This landmark conservation law, enacted in 2020, authorizes the use of up to $1.9 billion a year in energy development revenues for five years for needed maintenance to facilities and infrastructure in our wildlife refuges, national parks, forests, recreation areas and American Indian schools.

    Learn more about Great American Outdoors Act
  • $259.8 million for the Fisheries and Aquatic Conservation Program, building on support in the Bipartisan Infrastructure Law Bipartisan Infrastructure Law
    The Bipartisan Infrastructure Law (BIL) is a once-in-a-generation investment in the nation’s infrastructure and economic competitiveness. We were directly appropriated $455 million over five years in BIL funds for programs related to the President’s America the Beautiful initiative.

    Learn more about Bipartisan Infrastructure Law
    with $18.6 million to provide for fish passage fish passage
    Fish passage is the ability of fish or other aquatic species to move freely throughout their life to find food, reproduce, and complete their natural migration cycles. Millions of barriers to fish passage across the country are fragmenting habitat and leading to species declines. The U.S. Fish and Wildlife Service's National Fish Passage Program is working to reconnect watersheds to benefit both wildlife and people.

    Learn more about fish passage
    improvements to restore native fish habitat and reconnect fish migration routes. The program’s budget also includes $49.1 million to address the continued threat of aquatic invasive species invasive species
    An invasive species is any plant or animal that has spread or been introduced into a new area where they are, or could, cause harm to the environment, economy, or human, animal, or plant health. Their unwelcome presence can destroy ecosystems and cost millions of dollars.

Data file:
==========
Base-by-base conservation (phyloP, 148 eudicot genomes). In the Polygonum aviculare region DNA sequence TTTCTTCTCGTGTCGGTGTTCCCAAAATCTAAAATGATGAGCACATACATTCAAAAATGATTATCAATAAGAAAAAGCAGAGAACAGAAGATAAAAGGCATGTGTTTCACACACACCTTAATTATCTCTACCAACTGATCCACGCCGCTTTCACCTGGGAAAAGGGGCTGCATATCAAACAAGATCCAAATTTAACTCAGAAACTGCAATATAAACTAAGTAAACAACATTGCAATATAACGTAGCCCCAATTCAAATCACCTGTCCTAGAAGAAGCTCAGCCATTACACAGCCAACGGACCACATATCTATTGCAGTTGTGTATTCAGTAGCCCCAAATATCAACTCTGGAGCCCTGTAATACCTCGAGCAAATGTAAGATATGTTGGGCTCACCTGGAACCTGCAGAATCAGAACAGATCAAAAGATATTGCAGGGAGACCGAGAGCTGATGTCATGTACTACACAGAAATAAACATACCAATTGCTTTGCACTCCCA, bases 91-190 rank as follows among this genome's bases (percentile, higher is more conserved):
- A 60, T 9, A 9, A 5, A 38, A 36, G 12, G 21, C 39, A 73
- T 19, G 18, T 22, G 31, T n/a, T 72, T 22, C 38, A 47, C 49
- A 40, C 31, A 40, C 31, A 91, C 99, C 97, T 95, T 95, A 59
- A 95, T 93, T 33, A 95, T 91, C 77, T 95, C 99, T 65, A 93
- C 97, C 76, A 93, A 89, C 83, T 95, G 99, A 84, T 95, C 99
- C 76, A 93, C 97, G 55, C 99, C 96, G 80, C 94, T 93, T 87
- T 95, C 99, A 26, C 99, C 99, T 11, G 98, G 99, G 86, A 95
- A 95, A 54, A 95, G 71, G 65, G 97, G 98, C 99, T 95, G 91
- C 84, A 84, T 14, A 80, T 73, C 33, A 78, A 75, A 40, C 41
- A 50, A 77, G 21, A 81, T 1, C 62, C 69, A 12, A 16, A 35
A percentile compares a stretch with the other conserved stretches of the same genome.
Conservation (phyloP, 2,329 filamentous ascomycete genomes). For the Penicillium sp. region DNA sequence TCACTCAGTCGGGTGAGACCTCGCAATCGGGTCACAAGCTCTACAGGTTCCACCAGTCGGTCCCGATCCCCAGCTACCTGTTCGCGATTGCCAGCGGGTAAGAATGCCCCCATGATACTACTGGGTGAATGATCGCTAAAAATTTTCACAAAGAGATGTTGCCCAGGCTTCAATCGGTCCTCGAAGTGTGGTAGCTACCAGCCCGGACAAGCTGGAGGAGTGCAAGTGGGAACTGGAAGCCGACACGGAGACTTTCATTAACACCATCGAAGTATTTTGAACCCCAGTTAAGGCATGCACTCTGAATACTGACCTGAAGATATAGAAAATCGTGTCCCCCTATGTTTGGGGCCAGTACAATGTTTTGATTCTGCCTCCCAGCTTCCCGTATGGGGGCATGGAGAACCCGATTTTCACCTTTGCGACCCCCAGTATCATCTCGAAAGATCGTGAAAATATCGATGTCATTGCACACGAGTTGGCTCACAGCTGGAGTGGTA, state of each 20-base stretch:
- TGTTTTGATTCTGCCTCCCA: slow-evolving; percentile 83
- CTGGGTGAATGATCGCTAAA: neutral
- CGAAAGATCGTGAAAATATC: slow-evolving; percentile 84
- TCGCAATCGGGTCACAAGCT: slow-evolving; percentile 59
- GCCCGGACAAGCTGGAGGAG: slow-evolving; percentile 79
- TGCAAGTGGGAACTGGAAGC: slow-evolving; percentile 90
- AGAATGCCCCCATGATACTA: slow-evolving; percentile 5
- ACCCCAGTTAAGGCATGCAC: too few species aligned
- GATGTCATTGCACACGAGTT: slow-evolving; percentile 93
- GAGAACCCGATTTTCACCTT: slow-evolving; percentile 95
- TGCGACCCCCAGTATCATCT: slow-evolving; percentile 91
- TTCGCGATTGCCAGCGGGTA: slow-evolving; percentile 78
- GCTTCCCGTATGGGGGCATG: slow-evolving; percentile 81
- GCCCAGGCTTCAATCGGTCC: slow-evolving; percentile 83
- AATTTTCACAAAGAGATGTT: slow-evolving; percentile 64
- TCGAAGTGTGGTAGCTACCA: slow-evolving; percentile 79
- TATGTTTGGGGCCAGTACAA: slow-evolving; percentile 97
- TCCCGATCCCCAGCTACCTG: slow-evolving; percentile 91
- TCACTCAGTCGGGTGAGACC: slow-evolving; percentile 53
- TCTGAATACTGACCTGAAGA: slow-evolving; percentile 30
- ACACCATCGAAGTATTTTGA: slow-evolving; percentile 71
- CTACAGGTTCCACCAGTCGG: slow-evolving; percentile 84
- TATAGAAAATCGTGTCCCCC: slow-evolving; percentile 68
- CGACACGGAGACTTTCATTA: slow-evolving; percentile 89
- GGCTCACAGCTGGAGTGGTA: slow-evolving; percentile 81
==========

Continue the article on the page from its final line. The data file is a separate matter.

Learn more about invasive species
    , including funding for a pilot project to demonstrate the effectiveness of rapid response in combatting these threats to habitat, infrastructure and native species.
  • $104.4 million for the Office of Law Enforcement, an increase of $12.3 million from the FY 2023 enacted level. The budget supports law enforcement efforts to combat wildlife trafficking, serve on the front lines to interdict illegal shipments of wildlife and products at U.S. ports of entry, and provide training to other nations to build local enforcement capabilities.
  • $55.5 million for Science Applications, an increase of $20.1 million above the FY 2023 enacted level. The program supports science partnerships with states, Tribes, industry, local communities and other stakeholders to design and implement conservation and habitat management strategies that support the development of landscape conservation objectives such as biodiversity, adaptation and resilience.
  • $26.7 million, $5.1 more than the FY 2023 enacted amount, for International Affairs to support expanded conservation capacity for iconic species, such as elephants and rhinos, ensure sustainable legal trade through the Convention on International Trade in Endangered Species of Wild Fauna and Flora, reduce the demand for illegal wildlife products, and to support climate adaptation and resiliency efforts.
  • $8.2 million for the Office of Diversity, Inclusion, Equity and Accessibility, as well as an additional $3.5 million to support improved co-stewardship and engage with Tribes on Indigenous Traditional Ecological Knowledge research, conservation planning and management for the benefit of trust species through additional co-management agreements and partnerships.


For more information on the President’s FY 2024 Budget, please visit: